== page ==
The Story Grampians Shiraz 2014
Rory Lane’s latest Shiraz and it’s a beauty – if in need of another 2 years minimum to show it’s best. Sourced from three Grampians Shiraz vineyards – Rice’s Vineyard, Hyde Park and Westgate. Wild fermented with 40% whole bunches, it was matured in older French oak for 12 months. Again, the challenge here is how youthful it is, with a barrel-sample-esque primary, purple Grampian plum fruit with a white pepper sheen and fine, well formed tannins. Medium bodied, yet with that ripe plum fruit which reminds me of old Bests, and great balance, without losing its ‘mediumness’. It just needs time. Best drinking: 2019-2030. 18/20, 93/100. 13.5%, $29. Would I buy it? Sure would. Two for the cellar thanks.
Balgownie Estate Bendigo Shiraz 2013
Tony Winspear know how to build wines with generosity and flavour, and this ’13 Shiraz is a wine of gusto. Chocolate and cherry plum ride high here in a thickly oaked, thickly fruited style, thickly tannic. At first it seems overt, but the longer it sits, the more you can appreciate the palate impact of that fruit, which occasionally wavers into cooked plum territory, though not far enough to derail things. Will be a 30 year wine no doubt. Best drinking: 2022-2040. 17.8/20, 92/100+. 14.8%, $45. Would I buy it? Would be interesting to see with bottle age.
Tahbilk Eric Stevens Purbrick Nagambie Lakes Shiraz 2012
You get the sense that these structure-first Tahbilk reds might indeed live forever. If the ’65 I tasted a few years back is any indication, then that’s probably true. There’s a dense, dusty, old school charm of baked earth and drying tannins here to reinforce the timelessness too. Interestingly, this smells and tastes warmer than 13.5%, but that’s as much a product of ripe fruit than anything else. That palate is pretty classic central Vic Shiraz – maybe a bit sweet and sour, but the earthy stream of chocolate dipped fruit is impressive in its concentration and with no shortage of hulking, rough tannins to finish. There’s a roughness here that stops it being seductive, but heartiness is part of the glory here. Long too. Just don’t open it yet. Best drinking: 2022-2035+. 17.7/20, 92/100+. 13.5%, $71.95. Would I buy it? Not yet. Fun to have in the cellar though.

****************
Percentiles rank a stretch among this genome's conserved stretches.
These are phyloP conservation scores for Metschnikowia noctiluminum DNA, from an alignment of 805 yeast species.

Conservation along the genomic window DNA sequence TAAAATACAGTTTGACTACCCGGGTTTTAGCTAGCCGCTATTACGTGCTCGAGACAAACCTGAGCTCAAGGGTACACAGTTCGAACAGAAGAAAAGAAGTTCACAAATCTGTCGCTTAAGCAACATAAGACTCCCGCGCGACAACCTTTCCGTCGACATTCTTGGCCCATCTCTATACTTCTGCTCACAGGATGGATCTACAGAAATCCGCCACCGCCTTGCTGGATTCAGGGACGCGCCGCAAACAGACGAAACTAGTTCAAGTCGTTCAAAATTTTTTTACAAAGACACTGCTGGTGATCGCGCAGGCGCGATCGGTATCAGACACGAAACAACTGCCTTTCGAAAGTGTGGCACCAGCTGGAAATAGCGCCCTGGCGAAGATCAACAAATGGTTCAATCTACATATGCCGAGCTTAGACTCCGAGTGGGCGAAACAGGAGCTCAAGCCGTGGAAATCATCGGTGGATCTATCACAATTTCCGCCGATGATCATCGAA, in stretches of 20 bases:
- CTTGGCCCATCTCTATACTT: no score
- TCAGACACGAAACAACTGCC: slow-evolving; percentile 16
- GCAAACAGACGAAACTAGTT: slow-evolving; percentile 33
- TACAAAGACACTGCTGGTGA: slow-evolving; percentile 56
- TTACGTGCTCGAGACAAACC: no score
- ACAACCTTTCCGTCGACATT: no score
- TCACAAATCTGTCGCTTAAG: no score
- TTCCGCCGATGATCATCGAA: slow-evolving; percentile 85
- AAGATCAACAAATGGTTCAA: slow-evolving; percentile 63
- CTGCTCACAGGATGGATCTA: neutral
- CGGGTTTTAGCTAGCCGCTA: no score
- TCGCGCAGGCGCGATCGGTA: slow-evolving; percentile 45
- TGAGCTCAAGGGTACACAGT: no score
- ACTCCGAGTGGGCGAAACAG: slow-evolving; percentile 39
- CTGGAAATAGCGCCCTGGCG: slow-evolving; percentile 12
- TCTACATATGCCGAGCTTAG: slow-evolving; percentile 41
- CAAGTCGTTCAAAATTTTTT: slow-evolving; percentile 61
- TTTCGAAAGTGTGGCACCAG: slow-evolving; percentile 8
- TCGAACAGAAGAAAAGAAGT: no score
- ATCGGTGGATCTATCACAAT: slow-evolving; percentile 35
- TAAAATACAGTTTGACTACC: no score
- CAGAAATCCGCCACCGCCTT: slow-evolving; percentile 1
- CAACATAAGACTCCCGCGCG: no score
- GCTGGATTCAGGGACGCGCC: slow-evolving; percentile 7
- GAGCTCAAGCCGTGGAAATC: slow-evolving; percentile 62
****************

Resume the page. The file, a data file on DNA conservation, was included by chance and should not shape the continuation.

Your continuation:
Montalto Pennon Hill Mornington Peninsula Shiraz 2014
The entry level Montalto Shiraz and yet plenty substantial. Cherry and raspberry, with a faint whiff of ham, it’s a gently spicy little Shiraz, with sarsaparilla, raspberry flavours, the finish light and with a lovely simple freshness and fine tannin grip. Light bodied cool climate Shiraz, and made like Pinot. Nicely drinkable stuff. Best drinking: 2017-2020. 17.5/20, 91/100. 13.6%, $32. Would I buy it? I’d go a bottle for sure.
Mount Avoca Pyrenees Shiraz 2013
Mount Avoca seem to have had a charmed run with the ’13 reds and this Shiraz continues the theme. A dash of purple in the colour? Some Viognier? Concentrated nose opens with a dash of formic, and oak sweetened and surprisingly plush plum fruit. A little sausage in there too. Long and rather well built palate has just a little mintiness but otherwise it’s quite even and holds back the ripe year with aplomb. Clever wine really and has a classicness that should serve well over the medium term. 17.5/20, 91/100+. 13.5%, $29.95
Warner Vineyard ‘The Rest’ Beechworth Shiraz 2013
The final Warner Vineyard wine to pass the desk and just marginally the lesser of the lot. Handpicked and wild fermented with 60% whole bunch. It’s a meaty and stemmy wine with Bonox and leather, the warm vintage delivering power and density. Despite that, there’s a surprising elegance to the palate even if it’s a bit warm, the finish is fine and detailed. I find this just a bit furry and meaty for really high points, but the lines underneath are all quality stuff. Will be better in 5 years time. Best drinking: 2019-2028. 17.5/20, 91/100+. 14.5%, $36. Would I buy it? I’d go a glass or two.
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